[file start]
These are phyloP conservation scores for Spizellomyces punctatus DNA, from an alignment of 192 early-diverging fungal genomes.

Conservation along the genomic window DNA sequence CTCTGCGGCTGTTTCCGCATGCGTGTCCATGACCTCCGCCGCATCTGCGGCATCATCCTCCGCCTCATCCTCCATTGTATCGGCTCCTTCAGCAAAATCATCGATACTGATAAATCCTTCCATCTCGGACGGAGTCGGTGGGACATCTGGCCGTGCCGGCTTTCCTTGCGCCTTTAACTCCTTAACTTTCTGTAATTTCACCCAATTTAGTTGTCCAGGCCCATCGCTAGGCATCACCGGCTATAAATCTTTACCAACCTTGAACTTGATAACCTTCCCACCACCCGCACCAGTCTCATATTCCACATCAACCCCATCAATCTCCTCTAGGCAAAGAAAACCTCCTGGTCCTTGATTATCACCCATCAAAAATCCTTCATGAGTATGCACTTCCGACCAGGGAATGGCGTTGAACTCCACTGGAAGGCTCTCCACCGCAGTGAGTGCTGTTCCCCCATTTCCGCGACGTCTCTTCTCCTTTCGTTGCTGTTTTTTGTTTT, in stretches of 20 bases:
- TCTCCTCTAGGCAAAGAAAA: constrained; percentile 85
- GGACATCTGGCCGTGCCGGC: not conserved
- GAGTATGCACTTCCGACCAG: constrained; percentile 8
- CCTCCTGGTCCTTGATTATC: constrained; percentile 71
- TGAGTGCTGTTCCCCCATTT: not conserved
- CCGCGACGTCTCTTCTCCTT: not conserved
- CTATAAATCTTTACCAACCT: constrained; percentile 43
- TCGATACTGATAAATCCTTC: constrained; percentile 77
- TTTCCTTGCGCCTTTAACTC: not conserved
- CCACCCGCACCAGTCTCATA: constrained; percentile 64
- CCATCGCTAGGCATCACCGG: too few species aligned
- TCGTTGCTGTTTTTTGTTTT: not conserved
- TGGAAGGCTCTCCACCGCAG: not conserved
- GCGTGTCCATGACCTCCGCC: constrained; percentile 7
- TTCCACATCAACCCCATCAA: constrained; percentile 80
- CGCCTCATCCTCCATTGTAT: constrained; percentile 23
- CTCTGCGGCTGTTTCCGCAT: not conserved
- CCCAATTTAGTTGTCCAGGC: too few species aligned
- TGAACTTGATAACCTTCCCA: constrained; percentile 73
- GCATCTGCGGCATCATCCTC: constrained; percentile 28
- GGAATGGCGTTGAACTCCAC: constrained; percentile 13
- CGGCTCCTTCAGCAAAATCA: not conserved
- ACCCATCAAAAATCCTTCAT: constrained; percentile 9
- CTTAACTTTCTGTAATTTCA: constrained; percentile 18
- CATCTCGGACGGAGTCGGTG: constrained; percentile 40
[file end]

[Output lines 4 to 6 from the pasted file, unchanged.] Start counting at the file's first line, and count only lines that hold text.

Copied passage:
- GGACATCTGGCCGTGCCGGC: not conserved
- GAGTATGCACTTCCGACCAG: constrained; percentile 8
- CCTCCTGGTCCTTGATTATC: constrained; percentile 71